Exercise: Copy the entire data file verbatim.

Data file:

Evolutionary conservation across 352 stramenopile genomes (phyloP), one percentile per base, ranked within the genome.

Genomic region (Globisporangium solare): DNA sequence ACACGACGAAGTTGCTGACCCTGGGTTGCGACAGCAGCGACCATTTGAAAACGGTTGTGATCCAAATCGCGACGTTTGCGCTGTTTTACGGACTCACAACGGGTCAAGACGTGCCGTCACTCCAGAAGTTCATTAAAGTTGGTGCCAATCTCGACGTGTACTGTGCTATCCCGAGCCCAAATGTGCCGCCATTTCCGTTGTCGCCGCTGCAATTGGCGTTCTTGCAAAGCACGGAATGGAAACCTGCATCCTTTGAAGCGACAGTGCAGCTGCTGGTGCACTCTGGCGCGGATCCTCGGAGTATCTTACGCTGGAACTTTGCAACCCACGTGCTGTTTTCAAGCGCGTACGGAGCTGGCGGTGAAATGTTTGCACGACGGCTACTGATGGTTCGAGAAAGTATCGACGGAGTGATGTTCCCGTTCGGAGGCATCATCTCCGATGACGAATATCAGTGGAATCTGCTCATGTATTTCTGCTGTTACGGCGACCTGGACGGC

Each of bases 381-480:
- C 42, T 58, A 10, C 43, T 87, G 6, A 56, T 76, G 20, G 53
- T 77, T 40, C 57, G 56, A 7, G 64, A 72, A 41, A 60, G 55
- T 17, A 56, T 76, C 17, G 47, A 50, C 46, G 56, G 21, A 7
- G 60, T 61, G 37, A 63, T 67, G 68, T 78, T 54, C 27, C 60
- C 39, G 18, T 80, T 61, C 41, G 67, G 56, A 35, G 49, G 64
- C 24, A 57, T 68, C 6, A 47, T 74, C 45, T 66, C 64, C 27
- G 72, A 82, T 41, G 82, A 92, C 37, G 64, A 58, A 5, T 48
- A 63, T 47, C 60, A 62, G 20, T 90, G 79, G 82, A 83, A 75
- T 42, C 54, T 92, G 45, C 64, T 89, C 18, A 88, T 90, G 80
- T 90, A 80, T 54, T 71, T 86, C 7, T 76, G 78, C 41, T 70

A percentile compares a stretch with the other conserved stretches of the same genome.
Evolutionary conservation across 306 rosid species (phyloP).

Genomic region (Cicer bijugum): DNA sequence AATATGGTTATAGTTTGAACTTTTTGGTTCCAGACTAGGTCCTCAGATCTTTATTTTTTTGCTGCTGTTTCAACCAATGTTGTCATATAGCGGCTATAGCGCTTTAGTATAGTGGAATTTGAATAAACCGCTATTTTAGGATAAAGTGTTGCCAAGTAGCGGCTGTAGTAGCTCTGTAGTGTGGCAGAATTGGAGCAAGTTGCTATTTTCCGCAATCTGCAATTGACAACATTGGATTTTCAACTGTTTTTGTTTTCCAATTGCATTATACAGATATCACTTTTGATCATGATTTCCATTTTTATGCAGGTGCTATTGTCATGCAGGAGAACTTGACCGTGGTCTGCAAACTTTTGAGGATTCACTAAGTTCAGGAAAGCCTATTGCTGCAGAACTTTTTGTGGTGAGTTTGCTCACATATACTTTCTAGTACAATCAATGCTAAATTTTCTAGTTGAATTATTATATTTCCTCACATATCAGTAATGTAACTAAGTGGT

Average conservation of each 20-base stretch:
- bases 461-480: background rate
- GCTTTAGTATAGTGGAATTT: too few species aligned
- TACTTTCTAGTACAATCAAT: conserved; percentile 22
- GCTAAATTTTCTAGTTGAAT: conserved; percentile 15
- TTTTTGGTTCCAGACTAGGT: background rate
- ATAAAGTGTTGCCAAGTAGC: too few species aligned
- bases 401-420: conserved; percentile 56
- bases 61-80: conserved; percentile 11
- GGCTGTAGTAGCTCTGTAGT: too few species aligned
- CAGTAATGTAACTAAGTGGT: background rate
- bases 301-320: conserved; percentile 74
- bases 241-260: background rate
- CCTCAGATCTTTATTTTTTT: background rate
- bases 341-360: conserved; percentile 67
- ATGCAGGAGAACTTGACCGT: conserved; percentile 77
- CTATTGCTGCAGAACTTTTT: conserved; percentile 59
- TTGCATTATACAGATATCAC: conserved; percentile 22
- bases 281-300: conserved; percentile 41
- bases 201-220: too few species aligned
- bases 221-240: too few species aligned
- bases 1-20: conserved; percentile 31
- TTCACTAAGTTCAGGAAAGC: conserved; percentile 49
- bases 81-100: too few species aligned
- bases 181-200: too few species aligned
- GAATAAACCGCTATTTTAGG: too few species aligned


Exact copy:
Evolutionary conservation across 352 stramenopile genomes (phyloP), one percentile per base, ranked within the genome.

Genomic region (Globisporangium solare): DNA sequence ACACGACGAAGTTGCTGACCCTGGGTTGCGACAGCAGCGACCATTTGAAAACGGTTGTGATCCAAATCGCGACGTTTGCGCTGTTTTACGGACTCACAACGGGTCAAGACGTGCCGTCACTCCAGAAGTTCATTAAAGTTGGTGCCAATCTCGACGTGTACTGTGCTATCCCGAGCCCAAATGTGCCGCCATTTCCGTTGTCGCCGCTGCAATTGGCGTTCTTGCAAAGCACGGAATGGAAACCTGCATCCTTTGAAGCGACAGTGCAGCTGCTGGTGCACTCTGGCGCGGATCCTCGGAGTATCTTACGCTGGAACTTTGCAACCCACGTGCTGTTTTCAAGCGCGTACGGAGCTGGCGGTGAAATGTTTGCACGACGGCTACTGATGGTTCGAGAAAGTATCGACGGAGTGATGTTCCCGTTCGGAGGCATCATCTCCGATGACGAATATCAGTGGAATCTGCTCATGTATTTCTGCTGTTACGGCGACCTGGACGGC

Each of bases 381-480:
- C 42, T 58, A 10, C 43, T 87, G 6, A 56, T 76, G 20, G 53
- T 77, T 40, C 57, G 56, A 7, G 64, A 72, A 41, A 60, G 55
- T 17, A 56, T 76, C 17, G 47, A 50, C 46, G 56, G 21, A 7
- G 60, T 61, G 37, A 63, T 67, G 68, T 78, T 54, C 27, C 60
- C 39, G 18, T 80, T 61, C 41, G 67, G 56, A 35, G 49, G 64
- C 24, A 57, T 68, C 6, A 47, T 74, C 45, T 66, C 64, C 27
- G 72, A 82, T 41, G 82, A 92, C 37, G 64, A 58, A 5, T 48
- A 63, T 47, C 60, A 62, G 20, T 90, G 79, G 82, A 83, A 75
- T 42, C 54, T 92, G 45, C 64, T 89, C 18, A 88, T 90, G 80
- T 90, A 80, T 54, T 71, T 86, C 7, T 76, G 78, C 41, T 70

A percentile compares a stretch with the other conserved stretches of the same genome.
Evolutionary conservation across 306 rosid species (phyloP).

Genomic region (Cicer bijugum): DNA sequence AATATGGTTATAGTTTGAACTTTTTGGTTCCAGACTAGGTCCTCAGATCTTTATTTTTTTGCTGCTGTTTCAACCAATGTTGTCATATAGCGGCTATAGCGCTTTAGTATAGTGGAATTTGAATAAACCGCTATTTTAGGATAAAGTGTTGCCAAGTAGCGGCTGTAGTAGCTCTGTAGTGTGGCAGAATTGGAGCAAGTTGCTATTTTCCGCAATCTGCAATTGACAACATTGGATTTTCAACTGTTTTTGTTTTCCAATTGCATTATACAGATATCACTTTTGATCATGATTTCCATTTTTATGCAGGTGCTATTGTCATGCAGGAGAACTTGACCGTGGTCTGCAAACTTTTGAGGATTCACTAAGTTCAGGAAAGCCTATTGCTGCAGAACTTTTTGTGGTGAGTTTGCTCACATATACTTTCTAGTACAATCAATGCTAAATTTTCTAGTTGAATTATTATATTTCCTCACATATCAGTAATGTAACTAAGTGGT

Average conservation of each 20-base stretch:
- bases 461-480: background rate
- GCTTTAGTATAGTGGAATTT: too few species aligned
- TACTTTCTAGTACAATCAAT: conserved; percentile 22
- GCTAAATTTTCTAGTTGAAT: conserved; percentile 15
- TTTTTGGTTCCAGACTAGGT: background rate
- ATAAAGTGTTGCCAAGTAGC: too few species aligned
- bases 401-420: conserved; percentile 56
- bases 61-80: conserved; percentile 11
- GGCTGTAGTAGCTCTGTAGT: too few species aligned
- CAGTAATGTAACTAAGTGGT: background rate
- bases 301-320: conserved; percentile 74
- bases 241-260: background rate
- CCTCAGATCTTTATTTTTTT: background rate
- bases 341-360: conserved; percentile 67
- ATGCAGGAGAACTTGACCGT: conserved; percentile 77
- CTATTGCTGCAGAACTTTTT: conserved; percentile 59
- TTGCATTATACAGATATCAC: conserved; percentile 22
- bases 281-300: conserved; percentile 41
- bases 201-220: too few species aligned
- bases 221-240: too few species aligned
- bases 1-20: conserved; percentile 31
- TTCACTAAGTTCAGGAAAGC: conserved; percentile 49
- bases 81-100: too few species aligned
- bases 181-200: too few species aligned
- GAATAAACCGCTATTTTAGG: too few species aligned